Alaska’s new governor travels to Arctic for swearing-in ceremony

On first day in office, Republican Mike Dunleavy pledges to work for rural Alaskans, begins effort to roll back spending on climate-change programs.

By Yereth Rosen - December 5, 2018
Mike Dunleavy is sworn into office as Alaska’s governor by Superior Court Judge Paul Roetman in Kotzebue, on Monday. (Stanley Wright/Alaska Governor’s Office)

Alaska’s new governor was sworn into office on Monday in Kotzebue, making him the state’s first governor to formally assume office above the Arctic Circle.

Republican Mike Dunleavy had planned to do the swearing-in ceremony in the Inupiat village of Noorvik, the hometown of his wife, Rose. But bad weather delayed his flight to Noorvik, so local residents in the larger hub city set up an impromptu ceremony so that the new governor could assume office at the appointed time of noon.

Dunleavy, a former teacher, principal and superintendent who has worked in Kotzebue and elsewhere in northwestern Alaska, told members of the Kotzebue audience and elsewhere in the rural parts of the state that he had a special bond with them. “You have a friend in the governor’s office. You have somebody that hasn’t just visited rural Alaska, hasn’t just read about rural Alaska,” he said in his speech. “You aren’t going to be an afterthought. You’re going to be a forethought, along with urban Alaska.”

[Alaska’s new governor will face a daunting financial challenge]

He spoke about resource extraction, promoting mining as a way to diversify the economy away from its dependence on oil production.

“For many, many years, we were the oil capital of the United States. North Slope oil was pumping about 2 million barrels per day. We’re down to about 540,000 barrels per day. So, yes, we have less oil. But we have incredible opportunities,” he said. “You’re going to see more mining opportunities, more opportunities in mines, more opportunities in tourism. We’re going to diversify this economy.”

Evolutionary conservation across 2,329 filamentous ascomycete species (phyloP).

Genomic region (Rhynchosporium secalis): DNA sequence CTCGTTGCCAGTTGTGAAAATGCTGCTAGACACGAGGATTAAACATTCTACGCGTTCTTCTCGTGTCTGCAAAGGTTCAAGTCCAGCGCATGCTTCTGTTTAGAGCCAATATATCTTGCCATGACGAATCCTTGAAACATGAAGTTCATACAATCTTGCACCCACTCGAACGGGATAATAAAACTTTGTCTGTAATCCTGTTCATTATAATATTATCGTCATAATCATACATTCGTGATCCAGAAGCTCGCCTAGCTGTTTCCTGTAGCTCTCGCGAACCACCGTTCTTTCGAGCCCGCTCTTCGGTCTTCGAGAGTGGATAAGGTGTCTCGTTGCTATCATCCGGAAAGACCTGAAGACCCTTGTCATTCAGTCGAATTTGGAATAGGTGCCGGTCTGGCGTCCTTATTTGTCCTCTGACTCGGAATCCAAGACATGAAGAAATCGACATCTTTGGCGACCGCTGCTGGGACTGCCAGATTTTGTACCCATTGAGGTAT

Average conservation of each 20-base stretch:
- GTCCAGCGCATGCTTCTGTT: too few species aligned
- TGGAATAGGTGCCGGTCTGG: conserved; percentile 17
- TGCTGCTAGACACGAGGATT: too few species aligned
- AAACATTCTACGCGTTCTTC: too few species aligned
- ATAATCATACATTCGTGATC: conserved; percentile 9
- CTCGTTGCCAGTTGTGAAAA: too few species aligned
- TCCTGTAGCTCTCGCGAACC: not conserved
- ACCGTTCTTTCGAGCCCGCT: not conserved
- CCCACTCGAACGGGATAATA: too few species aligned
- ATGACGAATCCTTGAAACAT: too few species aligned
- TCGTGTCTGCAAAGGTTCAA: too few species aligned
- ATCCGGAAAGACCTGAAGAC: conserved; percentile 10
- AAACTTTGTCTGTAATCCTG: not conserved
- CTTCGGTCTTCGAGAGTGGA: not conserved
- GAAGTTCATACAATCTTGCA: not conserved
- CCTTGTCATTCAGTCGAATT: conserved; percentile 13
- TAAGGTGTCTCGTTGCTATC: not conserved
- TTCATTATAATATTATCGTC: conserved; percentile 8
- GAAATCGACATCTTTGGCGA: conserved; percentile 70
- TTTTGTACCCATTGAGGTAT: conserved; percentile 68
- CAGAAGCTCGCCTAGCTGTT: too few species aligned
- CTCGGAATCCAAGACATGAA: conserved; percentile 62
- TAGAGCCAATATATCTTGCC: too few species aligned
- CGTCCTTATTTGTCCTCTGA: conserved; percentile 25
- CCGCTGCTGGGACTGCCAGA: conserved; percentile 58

Dunleavy may have overstated the current level of North Slope oil production. According to Alyeska Pipeline Service Co., the operator of the Trans Alaska Pipeline System, average to date daily throughput of North Slope oil in 2018 is 506,094 barrels.

In his speech, Dunleavy did not mention the Arctic, and he did not mention climate change.

During the campaign, Dunelavy, a former legislator representing Wasilla, criticized his predecessor, Bill Walker, for using state resources to combat climate change and prepare for its effects. And during the campaign, Dunleavy said repeatedly that to save state money, he would cut funding for state climatologists.

[Alaska climate team’s plan seeks to fill void left by federal government]

Alaska has a state climatologist, as required by state law. The position is currently held by Martin Stuefer, director of the Alaska Climate Research Center at the University of Alaska Fairbanks.

One of the first actions taken by the new administration – on the day Dunleavy was sworn into office – was removal of the website of the Climate Action Leadership Team appointed by Walker. On that website were reports and recommendations from the group.

Jeff Turner, a spokesman for the new administration, said the information technology system was responsible for that action, and that it should not be considered a policy decision.

“The climate action webpage was taken down by the state’s IT department. The page was branded for the previous governor and pulling down webpages branded for the previous governor is a normal part of the process during a change in administrations,” Turner said in an email. “There are still outstanding policy decisions to be made. The climate policy team and other policy decisions will take a little time to sort out.”

Yereth Rosen is a 2018 Alicia Patterson Foundation fellow.